Let’s just get this out of the way: yes, I’m on birth control. I have been for about 8 years. I never thought anything of it, until I missed my period and found out I was pregnant. I had an abortion, and it was quite terrifying and emotionally draining—not something I would recommend on anyone. With that procedure came a prescription for birth control, and I’ve been on it ever since.
There’s several different TYPES of birth control and every person probably prefers something different. I use the NuvaRing, which I like because you insert it once a month, it stays there for three weeks, you take it out for a week, and then put a new one in. Voila, no babies.
The scary thing, though, is that of course it could come out without you realizing it. This hasn’t ever happened to me — it’s come out, but I knew it. If it does come out, you’ve got three hours to put it back in without any consequences (hormonally).
But have you ever wondered about what birth control is putting into your body? While I don’t lose sleep over it, I do think about it. Here’s some popular types:
- Combination Pill—Estrostep Fe, LoEstrin 1/20, Ortho-Novum 7/7/7, Ortho Tri-Cyclen Lo, Yasmin, Yaz. The Good: This birth control mainstay is still 99% effective against pregnancy when taken around the same time every day. It’s also known for easing hot flashes and restoring regular periods. Avoid it if you smoke or have migraines.
- Progestin-only Pill—Micronor, Nora-BE, Nor-QD, Ovrette. The Good: Known as the mini pill, progestin-only meds don’t contain estrogen. They’re safer for smokers, diabetics, and heart disease patients, as well as those at risk for blood clots. They also won’t reduce the milk supply for women who are breast-feeding.
- Extended Cycle Pill—Lybrel, Seasonale, Seasonique. The Good: These pills prevent pregnancy and allow you to have a period only every three months. (Note: Lybrel stops your period for a year, but you must take a pill every day, year-round.) Fact: There’s no evidence proving it’s dangerous not to have periods, but there is still no long-term research to show that it is safe.
- Diaphragm—Milex Wide Seal, Ortho All-Flex, Semina, SILCS. The Good: Made of rubber and shaped like a dome, a diaphragm prevents sperm from fertilizing an egg. It covers the cervix and must always be used with a spermicide. Women must be fitted for a diaphragm in their doctor’s office. Fact: If your weight tends to fluctuate by more than 10 pounds at a time, the diaphragm may not work. If you gain or lose weight, you’ll need to be refitted. Prone to bladder infections? You might want to consider another option.
- IUD—Mirena, ParaGard. The Good: ParaGard is a surgically implanted copper device that prevents sperm from reaching the egg. Mirena, also surgically implanted, works by releasing hormones. Intrauterine devices (IUDs) are more than 99% effective and good for 10 years. Fact: Some doctors recommend the device only for women who have given birth. When the device is implanted, your uterus is expanded, and this might cause pain in women who have not had children. If you’re planning on having children in a year or two, look at other options. The IUD can be removed, but the high cost—up to $500—might not be worth it for short-term use.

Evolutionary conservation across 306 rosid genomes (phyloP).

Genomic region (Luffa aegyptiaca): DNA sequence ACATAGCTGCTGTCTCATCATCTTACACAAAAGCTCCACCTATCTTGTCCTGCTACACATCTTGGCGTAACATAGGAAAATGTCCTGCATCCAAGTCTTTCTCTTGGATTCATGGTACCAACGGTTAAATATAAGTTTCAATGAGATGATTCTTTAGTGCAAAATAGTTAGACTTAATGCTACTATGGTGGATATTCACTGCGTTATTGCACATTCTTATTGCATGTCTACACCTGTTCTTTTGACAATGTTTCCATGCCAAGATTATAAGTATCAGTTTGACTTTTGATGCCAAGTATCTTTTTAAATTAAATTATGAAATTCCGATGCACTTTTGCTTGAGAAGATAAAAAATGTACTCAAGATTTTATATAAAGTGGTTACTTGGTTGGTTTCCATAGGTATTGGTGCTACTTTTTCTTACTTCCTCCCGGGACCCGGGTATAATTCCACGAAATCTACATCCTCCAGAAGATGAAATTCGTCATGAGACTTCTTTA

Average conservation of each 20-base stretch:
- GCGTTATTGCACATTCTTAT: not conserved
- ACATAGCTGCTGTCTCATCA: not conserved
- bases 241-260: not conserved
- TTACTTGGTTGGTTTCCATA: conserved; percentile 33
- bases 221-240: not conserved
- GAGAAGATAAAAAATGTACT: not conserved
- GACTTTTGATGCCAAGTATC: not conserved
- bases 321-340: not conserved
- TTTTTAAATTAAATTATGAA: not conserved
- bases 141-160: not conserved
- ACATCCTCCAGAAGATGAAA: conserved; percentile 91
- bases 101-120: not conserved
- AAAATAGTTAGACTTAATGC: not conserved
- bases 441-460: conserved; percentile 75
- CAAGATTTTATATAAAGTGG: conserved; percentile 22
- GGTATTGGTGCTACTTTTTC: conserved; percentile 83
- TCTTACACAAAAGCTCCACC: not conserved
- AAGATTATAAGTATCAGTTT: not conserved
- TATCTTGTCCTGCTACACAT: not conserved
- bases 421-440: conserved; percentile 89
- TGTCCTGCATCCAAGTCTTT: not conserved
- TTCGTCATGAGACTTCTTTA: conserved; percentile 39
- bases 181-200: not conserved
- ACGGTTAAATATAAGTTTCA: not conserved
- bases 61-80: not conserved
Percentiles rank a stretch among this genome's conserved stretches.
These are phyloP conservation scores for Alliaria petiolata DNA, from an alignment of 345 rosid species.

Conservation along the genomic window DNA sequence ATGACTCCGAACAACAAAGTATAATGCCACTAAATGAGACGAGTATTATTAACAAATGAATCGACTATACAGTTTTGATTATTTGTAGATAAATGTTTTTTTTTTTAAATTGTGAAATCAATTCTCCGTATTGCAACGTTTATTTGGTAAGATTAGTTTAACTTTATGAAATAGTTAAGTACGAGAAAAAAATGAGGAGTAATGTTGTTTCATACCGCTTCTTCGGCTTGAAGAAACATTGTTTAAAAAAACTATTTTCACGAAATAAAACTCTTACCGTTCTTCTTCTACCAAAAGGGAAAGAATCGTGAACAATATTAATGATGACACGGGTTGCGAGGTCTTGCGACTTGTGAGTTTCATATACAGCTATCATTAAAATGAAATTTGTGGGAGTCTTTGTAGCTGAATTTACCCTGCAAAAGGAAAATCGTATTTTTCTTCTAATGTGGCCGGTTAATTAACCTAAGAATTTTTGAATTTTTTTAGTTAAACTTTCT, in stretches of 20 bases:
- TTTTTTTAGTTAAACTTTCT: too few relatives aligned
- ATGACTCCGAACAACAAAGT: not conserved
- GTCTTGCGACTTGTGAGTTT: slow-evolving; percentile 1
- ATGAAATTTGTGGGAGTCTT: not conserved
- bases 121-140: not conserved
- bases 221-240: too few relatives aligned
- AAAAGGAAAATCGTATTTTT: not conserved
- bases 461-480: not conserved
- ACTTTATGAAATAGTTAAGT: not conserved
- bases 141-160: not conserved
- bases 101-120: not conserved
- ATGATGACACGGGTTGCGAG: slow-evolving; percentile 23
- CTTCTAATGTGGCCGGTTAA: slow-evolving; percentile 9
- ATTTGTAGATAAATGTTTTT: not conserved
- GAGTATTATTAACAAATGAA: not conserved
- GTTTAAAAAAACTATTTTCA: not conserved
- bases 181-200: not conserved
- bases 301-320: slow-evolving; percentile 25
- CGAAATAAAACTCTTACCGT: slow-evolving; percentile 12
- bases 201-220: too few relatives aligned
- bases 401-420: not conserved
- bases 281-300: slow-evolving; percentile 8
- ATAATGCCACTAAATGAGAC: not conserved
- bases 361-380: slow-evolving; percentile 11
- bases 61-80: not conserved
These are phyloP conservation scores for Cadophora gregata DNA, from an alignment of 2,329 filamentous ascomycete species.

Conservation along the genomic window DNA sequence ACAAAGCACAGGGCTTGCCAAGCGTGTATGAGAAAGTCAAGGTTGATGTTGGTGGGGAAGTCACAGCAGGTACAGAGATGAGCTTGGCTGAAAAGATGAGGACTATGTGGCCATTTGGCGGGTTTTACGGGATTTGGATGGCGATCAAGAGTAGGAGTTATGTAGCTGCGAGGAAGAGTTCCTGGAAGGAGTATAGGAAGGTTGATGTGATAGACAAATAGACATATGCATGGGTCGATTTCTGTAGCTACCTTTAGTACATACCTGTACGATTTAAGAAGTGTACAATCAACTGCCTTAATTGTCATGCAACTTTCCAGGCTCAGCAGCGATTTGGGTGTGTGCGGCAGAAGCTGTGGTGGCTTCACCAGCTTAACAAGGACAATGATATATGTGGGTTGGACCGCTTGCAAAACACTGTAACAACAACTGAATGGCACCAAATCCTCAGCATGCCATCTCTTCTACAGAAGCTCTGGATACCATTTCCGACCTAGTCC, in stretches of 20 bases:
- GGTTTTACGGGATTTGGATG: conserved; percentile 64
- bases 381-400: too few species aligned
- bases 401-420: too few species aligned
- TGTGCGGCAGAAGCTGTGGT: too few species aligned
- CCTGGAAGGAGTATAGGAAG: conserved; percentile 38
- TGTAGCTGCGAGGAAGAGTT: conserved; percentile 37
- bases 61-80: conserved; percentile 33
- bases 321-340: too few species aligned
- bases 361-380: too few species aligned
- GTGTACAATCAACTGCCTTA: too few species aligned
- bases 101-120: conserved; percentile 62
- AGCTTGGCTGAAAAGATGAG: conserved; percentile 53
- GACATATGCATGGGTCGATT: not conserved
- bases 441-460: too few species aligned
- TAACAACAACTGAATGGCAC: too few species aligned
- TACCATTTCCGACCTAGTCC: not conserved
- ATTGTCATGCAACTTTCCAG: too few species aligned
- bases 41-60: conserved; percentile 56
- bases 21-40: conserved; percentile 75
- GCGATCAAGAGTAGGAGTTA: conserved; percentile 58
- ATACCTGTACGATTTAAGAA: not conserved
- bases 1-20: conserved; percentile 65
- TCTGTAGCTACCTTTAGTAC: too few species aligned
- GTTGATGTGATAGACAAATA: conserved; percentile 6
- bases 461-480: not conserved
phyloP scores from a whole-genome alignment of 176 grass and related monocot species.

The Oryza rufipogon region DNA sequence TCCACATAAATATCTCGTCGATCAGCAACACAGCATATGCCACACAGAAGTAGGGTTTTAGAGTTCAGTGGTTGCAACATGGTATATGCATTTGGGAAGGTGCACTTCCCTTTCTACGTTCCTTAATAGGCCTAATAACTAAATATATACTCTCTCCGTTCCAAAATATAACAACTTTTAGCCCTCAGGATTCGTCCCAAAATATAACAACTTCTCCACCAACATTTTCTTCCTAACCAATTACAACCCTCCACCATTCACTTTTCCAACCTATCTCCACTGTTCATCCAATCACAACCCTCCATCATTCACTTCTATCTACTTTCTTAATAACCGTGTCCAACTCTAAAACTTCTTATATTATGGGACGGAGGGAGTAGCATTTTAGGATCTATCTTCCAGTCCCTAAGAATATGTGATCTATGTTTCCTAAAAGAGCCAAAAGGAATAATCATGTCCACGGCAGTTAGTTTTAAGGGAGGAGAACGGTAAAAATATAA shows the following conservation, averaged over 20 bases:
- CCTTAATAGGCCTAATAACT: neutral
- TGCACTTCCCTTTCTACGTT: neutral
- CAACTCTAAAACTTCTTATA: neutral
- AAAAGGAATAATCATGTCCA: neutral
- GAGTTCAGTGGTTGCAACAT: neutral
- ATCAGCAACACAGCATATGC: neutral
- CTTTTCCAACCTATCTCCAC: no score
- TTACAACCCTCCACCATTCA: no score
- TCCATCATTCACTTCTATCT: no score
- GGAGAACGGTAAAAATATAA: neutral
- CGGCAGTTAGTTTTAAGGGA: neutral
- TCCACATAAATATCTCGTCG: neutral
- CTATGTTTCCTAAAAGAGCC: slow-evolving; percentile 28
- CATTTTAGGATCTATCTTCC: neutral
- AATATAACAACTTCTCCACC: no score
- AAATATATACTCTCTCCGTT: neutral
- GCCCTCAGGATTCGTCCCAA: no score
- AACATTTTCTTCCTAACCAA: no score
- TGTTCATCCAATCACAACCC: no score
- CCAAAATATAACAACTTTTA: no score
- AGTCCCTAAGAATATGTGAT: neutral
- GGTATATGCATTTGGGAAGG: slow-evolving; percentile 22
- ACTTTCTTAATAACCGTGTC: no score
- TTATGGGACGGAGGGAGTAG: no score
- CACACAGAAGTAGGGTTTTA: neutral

- Patch—Ortho Evra. The Good: You can place the hormone-releasing patch on your arm, buttock, or abdomen, and rest easy for one week. Fact: If you’re particularly at risk for blood clots, you might want to find a different method. The patch delivers 60% more estrogen than a low-dose pill, so you’re at an increased risk for dangerous blood clots.
- Implant—Implanon, Norplant. The Good: About the size of a matchstick, the implant is placed under the skin on your upper arm. Implants last for three years and can cost up to $800. They are nearly 100% effective. Fact: Implanon may not work as well for women taking St. John’s wort, or women who are overweight.
Of course, there are condoms (male and female). I didn’t put these in the list, because depending on the situation, it’s a smart idea to use a condom AND another form of birth control. Call me paranoid, but here’s the fact: using a hormonal type of birth control does not do anything to protect you against an STD.
You may thing, oh that would never happen to me, but if you’ve ever had an STD scare (I have, read about it here) you’d know that it’s really, really scary. Using condoms will NOT protect you from every STD, but it will decrease your chances of getting most STDs. I wouldn’t suggest relying solely on condoms, because they can break and then… you’re screwed in more ways than one.
As for the hormones? Women may experience side effects from the hormones during the first three months of use. The side effects include moodiness (ha), nausea, lighter periods. As for that fear of weight gain? There’s no such proof, especially if you use low-dose.
Finally, I wanted to mention the Plan B pill, because yes, I’ve had to take this as well, and it’s something that has changed over its years on the market. The Plan B pill serves as emergency contraception is a backup for regular birth control. Plan B contains a higher dose of the same synthetic hormones found in the combination pill. It works best if taken within 72 hours of unprotected sex, but may work up to five days later. Plan B, known as the morning-after pill, is available over-the-counter at most pharmacies, but only to women 18 years and older. Minors need a prescription.
What type(s) do you use? What works and what doesn’t? What experiences have you had?